He steadily increased his investment and bought Harris out when he retired about 20 years ago.

In command: Over Friese’s long tenure with the company, C.R. Laurence acquired other distributorships and parts manufacturers, eventually becoming the country’s largest supplier to the glazing industry.

In 2015, the company was on track for annual sales of $570 million — up from about $240,000 when Friese started. The company now has 40 locations, including outposts in Germany, Australia, Denmark and Canada.

A few years ago, like his predecessor, Friese decided that it was time to look for a buyer — and not just any buyer. “I woke up one day and I was 70 years old,” he said. “What am I going to do with this thing? We have 1,700 employees, almost 1,800. I want them to have jobs and be able to make money.”

A few private equity firms were interested, but Friese opted to sell to CRH, an Irish conglomerate that sells all manner of construction materials. The company paid $1.3 billion in cash for Friese’s company.

As part of the deal, Friese kept ownership of most of C.R. Laurence’s real estate and stayed on as chief executive. “They told me they’d let me have a stand-alone business and let me run it, and they did.”

Better than a thank-you note: Friese believes in actions more than words. As such, he’s not big on thank yous. “I always hated people saying, ‘Well, you did a good job, so thank you.’ Thank you doesn’t help my children get a house or schooling.”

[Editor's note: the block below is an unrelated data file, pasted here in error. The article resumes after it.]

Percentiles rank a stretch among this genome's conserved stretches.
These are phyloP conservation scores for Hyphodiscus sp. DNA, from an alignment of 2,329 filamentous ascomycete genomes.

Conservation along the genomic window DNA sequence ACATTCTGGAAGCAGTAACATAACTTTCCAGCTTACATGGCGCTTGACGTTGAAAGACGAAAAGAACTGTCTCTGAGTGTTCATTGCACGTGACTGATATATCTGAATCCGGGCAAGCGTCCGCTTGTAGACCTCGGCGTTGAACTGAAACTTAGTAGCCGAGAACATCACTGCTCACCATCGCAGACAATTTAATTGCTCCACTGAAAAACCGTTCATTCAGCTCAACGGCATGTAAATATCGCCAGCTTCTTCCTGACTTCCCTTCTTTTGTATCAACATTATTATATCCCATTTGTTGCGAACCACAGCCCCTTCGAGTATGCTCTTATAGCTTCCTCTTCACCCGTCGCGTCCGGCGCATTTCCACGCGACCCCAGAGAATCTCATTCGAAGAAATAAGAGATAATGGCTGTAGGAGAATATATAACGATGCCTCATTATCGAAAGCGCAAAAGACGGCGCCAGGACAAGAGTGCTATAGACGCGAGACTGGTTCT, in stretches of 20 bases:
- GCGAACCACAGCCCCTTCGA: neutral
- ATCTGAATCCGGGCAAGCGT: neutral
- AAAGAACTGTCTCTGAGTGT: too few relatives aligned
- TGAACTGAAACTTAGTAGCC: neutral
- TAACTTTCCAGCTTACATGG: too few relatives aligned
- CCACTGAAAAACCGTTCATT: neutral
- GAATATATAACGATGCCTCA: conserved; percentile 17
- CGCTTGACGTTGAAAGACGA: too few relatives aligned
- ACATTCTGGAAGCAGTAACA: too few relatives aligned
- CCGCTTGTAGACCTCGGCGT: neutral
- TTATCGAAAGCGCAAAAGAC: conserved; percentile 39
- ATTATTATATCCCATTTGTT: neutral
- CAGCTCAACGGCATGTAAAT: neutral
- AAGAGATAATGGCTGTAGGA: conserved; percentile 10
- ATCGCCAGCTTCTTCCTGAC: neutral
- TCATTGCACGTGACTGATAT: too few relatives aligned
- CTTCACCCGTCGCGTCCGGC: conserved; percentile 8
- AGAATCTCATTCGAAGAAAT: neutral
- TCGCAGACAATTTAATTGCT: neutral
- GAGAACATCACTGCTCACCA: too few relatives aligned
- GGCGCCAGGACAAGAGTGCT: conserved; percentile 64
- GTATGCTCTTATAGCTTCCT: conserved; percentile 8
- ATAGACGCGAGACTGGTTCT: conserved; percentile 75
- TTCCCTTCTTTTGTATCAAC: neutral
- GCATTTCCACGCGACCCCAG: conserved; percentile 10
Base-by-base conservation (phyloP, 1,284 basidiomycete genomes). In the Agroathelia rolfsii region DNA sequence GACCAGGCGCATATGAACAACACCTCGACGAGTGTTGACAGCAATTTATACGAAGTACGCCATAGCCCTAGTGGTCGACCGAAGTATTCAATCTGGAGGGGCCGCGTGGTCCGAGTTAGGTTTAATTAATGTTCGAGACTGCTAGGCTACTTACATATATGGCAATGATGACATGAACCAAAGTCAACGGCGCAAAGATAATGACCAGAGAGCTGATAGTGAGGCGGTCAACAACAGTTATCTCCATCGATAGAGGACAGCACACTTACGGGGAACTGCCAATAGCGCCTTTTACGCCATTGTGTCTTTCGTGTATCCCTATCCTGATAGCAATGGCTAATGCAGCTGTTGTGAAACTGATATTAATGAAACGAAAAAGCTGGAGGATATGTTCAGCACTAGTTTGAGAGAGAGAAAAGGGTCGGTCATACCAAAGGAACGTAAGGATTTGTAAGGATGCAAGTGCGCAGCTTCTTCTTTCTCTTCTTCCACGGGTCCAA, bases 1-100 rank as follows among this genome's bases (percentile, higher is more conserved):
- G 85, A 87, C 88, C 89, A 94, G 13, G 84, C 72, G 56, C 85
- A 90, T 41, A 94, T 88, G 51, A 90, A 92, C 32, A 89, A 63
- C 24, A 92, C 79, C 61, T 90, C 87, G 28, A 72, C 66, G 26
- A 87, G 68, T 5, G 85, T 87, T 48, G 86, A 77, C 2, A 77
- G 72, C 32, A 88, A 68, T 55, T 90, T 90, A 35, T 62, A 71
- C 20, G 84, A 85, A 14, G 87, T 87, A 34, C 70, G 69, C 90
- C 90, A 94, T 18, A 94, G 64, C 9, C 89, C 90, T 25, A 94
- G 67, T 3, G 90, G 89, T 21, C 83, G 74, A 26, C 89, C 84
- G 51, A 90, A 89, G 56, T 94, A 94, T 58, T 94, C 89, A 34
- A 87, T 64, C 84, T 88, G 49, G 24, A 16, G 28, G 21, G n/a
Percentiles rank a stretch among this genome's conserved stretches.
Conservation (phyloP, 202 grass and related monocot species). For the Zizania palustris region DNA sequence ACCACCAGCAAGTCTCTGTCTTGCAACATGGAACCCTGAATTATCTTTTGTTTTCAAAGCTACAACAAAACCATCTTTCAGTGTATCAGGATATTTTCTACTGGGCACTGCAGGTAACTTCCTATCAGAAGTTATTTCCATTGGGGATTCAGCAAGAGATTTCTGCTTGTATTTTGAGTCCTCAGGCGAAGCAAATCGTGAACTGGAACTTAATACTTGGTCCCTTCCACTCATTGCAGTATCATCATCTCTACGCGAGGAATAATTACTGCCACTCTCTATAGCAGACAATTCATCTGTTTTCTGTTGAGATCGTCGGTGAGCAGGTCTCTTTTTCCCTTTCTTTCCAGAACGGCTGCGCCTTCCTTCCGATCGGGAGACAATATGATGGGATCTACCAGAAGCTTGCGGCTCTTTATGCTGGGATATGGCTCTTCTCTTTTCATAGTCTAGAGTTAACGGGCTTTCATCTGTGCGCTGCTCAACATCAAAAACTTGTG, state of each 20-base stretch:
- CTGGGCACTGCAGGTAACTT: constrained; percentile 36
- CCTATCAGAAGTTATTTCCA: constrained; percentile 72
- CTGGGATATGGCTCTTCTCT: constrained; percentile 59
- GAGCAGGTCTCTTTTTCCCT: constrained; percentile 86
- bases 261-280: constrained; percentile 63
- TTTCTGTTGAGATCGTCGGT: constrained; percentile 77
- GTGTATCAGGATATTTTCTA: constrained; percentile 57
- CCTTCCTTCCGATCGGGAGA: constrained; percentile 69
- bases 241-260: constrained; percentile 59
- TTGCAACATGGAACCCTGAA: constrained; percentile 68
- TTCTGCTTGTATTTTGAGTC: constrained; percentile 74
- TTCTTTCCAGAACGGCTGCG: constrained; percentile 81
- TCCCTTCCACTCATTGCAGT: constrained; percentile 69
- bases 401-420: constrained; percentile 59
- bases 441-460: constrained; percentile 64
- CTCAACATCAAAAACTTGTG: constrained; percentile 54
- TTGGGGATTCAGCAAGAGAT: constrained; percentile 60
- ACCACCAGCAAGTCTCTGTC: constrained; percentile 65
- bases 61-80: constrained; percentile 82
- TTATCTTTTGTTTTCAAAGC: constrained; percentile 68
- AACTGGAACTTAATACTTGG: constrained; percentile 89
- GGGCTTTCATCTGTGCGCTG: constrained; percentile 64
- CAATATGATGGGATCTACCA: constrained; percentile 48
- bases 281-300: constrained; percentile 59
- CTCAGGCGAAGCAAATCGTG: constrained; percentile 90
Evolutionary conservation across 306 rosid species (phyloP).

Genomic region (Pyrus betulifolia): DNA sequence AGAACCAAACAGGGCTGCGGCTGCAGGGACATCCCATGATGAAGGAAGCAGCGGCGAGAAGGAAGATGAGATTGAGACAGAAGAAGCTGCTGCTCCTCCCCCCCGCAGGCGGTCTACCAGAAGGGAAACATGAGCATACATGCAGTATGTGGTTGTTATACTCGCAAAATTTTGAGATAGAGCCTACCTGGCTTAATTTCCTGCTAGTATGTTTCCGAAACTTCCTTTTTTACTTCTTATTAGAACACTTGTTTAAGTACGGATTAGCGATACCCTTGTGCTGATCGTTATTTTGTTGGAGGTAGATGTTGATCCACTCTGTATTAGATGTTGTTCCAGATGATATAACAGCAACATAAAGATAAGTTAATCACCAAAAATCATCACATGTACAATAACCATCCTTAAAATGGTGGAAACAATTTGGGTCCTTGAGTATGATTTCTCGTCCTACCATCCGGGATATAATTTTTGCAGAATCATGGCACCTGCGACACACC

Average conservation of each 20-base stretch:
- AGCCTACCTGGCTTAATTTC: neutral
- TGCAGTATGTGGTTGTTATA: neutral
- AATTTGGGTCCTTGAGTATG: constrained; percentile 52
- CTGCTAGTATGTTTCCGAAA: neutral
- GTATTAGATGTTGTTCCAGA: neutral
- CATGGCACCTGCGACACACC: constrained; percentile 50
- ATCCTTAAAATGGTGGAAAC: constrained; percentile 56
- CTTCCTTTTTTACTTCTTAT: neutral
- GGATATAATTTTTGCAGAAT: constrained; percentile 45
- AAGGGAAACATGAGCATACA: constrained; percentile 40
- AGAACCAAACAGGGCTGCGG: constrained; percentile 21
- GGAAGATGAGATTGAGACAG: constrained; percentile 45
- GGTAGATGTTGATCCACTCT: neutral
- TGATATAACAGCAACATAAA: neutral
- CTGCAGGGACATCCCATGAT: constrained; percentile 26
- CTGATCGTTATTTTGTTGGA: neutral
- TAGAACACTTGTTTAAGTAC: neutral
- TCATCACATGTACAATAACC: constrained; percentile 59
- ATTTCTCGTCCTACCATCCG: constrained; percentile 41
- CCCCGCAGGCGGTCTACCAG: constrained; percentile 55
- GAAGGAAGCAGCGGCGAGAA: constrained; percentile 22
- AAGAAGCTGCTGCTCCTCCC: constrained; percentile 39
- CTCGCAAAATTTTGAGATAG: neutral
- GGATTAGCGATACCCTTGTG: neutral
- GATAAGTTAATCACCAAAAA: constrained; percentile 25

So when Friese sold the company, he used more than $86 million of the proceeds to pay bonuses to the roughly 1,400 employees who had been with the company more than a year. That’s more than $60,000 on average. Some got much more. Friese remembers two in particular — longtime workers who run some of his warehouses.

He called them into his office and told them he sold the company. “And I said, ‘I don’t think thank you is good enough,’ and gave each of them $1 million. We were all crying. There are some people who you know do more for you than is required. These guys are those kinds of guys.”

Not slowing down: Though he’s worth more than $1 billion, Friese still goes to work six days a week. He’s in the office at 6 a.m. most days and is back home — the same one where he and Andrea, his wife of 53 years, have lived for nearly three decades — by 6:30 p.m. On Saturday, he heads home at noon.

“This is my life,” he said. “There’s nothing like being successful in what you do. It really is very satisfying. I’m going to work as long as I can.”

In the meantime, Friese is also figuring out what to do with his massive net worth. Whatever happens, he said he wants to make sure not to give too much to his three grown children. “We’re trying to figure that out and work on a plan. We love to give to charity, and that will be a major factor. I don’t want to give our kids too much money.”

One splurge: “Having money doesn’t mean you have to spend money,” Friese said, although he acknowledges that he made one big splurge after selling the company.

He bought a house in Malibu, something he said his wife had always wanted. “We try to go there on weekends. She gets upset with me because I don’t go up there often enough.”